Funding vs execution – lessons for Pakistan

Pakistan in 2023 secured billions in pledges to help recover from floods, but the case of a $100 million project from 2020 in Karachi is a stark reminder that a lot go wrong during execution

Amidst a largely bleak period, a donor’s conference held in Geneva presented a rare bright spot for Pakistan where donors pledged close to $ 10 billion in funding over the next few years to help the country rebuild from devastating floods. 

The funding is meant to not only just rebuild, but also to introduce climate resilient infrastructure and planning to mitigate such disasters in the future. 

However, securing funding and using it effectively are two entirely different challenges. One such example, well before the catastrophic floods of 2022 across swathes of Pakistan, is the case of an internationally funded project that heralded new hope for the country’s largest city, Karachi. 

In short, things have not panned out as they were meant to.

Back in 2020, when Pakistan was reeling from its first wave of Covid-19, the country’s largest city was hit by record rainfall that left most of the city underwater. 

‘Saving’ Karachi

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Karachi is no stranger to apocalyptic urban flooding. But the 2020 floods were something else – and injected new impetus into solving the city’s seemingly continuous flooding problems. A major problem was trash clogging the city’s nullahs – narrow channels that drain wastewater from the city to the sea.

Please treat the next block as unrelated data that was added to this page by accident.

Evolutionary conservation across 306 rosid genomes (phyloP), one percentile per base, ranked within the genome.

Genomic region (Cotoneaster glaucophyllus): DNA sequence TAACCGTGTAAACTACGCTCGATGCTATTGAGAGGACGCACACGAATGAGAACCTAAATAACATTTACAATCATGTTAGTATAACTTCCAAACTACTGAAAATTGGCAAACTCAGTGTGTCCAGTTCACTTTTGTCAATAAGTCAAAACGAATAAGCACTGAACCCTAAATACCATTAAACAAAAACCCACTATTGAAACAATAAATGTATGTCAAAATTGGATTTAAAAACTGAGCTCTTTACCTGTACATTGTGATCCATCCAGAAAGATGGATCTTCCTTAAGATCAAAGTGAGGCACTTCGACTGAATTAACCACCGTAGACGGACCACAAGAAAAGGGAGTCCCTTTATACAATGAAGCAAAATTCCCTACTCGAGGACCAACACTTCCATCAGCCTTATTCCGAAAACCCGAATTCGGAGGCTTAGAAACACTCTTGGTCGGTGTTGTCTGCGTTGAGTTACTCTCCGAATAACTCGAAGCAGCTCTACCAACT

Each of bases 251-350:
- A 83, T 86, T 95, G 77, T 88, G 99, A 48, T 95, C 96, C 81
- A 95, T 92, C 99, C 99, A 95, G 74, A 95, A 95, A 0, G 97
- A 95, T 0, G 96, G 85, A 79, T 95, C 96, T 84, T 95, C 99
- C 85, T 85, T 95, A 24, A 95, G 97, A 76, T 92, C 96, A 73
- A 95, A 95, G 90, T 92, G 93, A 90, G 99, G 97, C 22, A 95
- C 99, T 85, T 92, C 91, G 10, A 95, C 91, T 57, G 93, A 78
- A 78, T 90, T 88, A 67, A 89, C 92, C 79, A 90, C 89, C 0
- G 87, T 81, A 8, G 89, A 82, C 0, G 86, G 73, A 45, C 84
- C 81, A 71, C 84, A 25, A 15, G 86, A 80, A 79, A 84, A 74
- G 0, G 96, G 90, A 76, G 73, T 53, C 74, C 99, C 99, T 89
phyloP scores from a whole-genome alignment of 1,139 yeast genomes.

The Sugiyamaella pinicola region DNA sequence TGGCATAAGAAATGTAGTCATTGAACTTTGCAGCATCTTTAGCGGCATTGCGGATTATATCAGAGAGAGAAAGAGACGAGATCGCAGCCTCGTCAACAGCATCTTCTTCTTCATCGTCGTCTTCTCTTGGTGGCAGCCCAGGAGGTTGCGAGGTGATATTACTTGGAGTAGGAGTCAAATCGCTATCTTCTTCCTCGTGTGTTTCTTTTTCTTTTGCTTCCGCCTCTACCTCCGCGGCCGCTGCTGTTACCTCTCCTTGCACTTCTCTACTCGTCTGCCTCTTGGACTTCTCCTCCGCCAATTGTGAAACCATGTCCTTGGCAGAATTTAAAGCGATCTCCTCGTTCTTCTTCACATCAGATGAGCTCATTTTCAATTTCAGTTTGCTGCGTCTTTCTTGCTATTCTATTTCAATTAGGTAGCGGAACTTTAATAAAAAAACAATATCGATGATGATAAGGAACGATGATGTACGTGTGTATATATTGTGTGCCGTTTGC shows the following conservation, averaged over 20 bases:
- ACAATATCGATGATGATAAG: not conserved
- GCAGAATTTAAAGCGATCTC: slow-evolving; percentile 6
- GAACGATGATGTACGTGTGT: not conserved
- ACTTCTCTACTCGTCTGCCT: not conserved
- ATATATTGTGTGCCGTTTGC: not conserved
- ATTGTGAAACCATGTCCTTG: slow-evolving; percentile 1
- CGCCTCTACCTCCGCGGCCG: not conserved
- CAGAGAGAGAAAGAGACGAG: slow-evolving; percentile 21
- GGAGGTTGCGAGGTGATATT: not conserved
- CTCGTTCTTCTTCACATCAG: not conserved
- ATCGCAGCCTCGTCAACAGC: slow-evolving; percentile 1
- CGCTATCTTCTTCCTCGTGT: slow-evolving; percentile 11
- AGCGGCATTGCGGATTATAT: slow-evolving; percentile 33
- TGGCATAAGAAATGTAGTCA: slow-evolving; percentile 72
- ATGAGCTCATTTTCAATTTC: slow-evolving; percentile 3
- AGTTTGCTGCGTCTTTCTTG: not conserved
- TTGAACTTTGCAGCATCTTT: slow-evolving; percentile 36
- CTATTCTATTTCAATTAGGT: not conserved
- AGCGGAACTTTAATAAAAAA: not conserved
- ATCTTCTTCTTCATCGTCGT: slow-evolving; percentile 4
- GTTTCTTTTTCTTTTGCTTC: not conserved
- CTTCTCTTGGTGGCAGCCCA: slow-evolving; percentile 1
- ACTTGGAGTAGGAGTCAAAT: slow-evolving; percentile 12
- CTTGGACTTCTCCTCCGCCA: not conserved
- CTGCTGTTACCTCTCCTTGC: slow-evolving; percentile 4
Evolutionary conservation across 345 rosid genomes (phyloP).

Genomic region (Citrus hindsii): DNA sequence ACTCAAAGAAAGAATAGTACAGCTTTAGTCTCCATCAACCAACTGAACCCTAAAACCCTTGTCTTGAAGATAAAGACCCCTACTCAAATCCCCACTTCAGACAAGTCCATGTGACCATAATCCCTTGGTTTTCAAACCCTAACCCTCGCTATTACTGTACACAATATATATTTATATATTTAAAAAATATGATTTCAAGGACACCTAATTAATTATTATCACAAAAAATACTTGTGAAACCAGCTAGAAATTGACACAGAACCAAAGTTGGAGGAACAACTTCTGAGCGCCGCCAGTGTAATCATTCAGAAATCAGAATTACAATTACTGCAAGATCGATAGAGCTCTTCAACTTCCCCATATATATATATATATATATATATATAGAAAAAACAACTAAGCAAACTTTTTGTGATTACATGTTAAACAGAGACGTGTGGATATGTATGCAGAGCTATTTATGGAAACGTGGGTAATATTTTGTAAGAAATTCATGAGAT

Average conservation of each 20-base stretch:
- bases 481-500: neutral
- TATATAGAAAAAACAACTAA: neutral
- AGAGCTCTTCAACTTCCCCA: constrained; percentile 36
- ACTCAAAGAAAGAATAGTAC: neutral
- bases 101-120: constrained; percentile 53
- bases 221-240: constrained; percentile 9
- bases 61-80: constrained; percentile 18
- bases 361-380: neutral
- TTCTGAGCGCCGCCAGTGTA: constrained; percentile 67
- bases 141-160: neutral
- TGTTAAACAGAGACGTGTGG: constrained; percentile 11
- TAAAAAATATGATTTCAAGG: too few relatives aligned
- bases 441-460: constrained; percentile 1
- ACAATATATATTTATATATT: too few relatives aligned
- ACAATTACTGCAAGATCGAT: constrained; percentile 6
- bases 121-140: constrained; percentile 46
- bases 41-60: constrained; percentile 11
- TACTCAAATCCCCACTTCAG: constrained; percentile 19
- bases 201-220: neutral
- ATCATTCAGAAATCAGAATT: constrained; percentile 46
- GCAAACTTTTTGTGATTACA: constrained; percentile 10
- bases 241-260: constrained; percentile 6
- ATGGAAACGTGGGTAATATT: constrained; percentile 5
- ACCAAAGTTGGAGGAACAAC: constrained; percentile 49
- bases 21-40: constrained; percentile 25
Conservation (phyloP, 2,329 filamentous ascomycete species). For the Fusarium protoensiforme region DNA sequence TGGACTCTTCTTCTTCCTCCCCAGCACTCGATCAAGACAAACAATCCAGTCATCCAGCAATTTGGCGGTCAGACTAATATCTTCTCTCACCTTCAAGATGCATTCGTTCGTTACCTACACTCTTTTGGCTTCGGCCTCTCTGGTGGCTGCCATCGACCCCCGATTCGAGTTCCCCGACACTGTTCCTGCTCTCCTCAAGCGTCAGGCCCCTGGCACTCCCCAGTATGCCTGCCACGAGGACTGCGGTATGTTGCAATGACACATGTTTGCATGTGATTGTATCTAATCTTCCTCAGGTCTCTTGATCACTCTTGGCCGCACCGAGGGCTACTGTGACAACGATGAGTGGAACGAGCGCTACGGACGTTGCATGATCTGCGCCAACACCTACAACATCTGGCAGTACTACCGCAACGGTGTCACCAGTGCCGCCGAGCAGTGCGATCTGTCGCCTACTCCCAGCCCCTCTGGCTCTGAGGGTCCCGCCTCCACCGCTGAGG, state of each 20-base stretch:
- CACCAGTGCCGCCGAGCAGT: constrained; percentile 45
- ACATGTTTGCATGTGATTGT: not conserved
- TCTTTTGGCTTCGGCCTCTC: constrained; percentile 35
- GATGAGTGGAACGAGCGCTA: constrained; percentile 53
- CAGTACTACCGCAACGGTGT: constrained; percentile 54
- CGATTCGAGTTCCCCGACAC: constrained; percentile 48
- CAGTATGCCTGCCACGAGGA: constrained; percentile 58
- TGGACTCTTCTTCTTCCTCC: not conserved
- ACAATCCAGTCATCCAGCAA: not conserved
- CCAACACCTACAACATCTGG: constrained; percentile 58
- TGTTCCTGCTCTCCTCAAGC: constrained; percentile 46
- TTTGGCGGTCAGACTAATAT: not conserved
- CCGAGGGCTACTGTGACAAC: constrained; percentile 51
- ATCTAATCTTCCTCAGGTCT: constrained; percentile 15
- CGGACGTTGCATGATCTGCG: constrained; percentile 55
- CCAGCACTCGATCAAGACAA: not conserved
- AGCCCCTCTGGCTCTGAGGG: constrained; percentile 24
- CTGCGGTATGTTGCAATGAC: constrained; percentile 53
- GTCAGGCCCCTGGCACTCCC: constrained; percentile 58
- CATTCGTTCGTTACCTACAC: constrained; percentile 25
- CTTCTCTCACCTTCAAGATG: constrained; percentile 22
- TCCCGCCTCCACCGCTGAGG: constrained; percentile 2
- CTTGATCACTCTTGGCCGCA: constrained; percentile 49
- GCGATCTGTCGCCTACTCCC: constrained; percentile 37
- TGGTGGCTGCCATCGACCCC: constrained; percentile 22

Though it sounded simple enough, fixing this issue was going to be an expensive proposition in a country that spends most of its money on defence and debt. So when it was announced, the World Bank’s Solid Waste Emergency and Efficiency Project (Sweep) was seen as a lifeline that would help Karachi with its urban flooding nightmare.

The five-year project brought with it $ 100 million in funds, with the aim to “mitigate the impacts of flooding and COVID-19 emergencies, and to improve solid waste management services in Karachi.” Sweep was supposed to help solve the problem of trash clogging the nullahs, leading to stormwater overflows, by improving solid waste management.

“In 2019, when the Sindh Government took the issue to the World Bank, we realised that there was a serious requirement to clean the nullahs once or twice a year,” Sweep director Zubair Channa, a Sindh government official, said.

After bad urban flooding in 2020, the Sindh government reached out to the World Bank to speed up the cleaning of nullahs. “We asked to be allowed to work and they agreed, so despite Sweep not having been signed yet work began, and we were to get the money back through retroactive funding,” Channa said.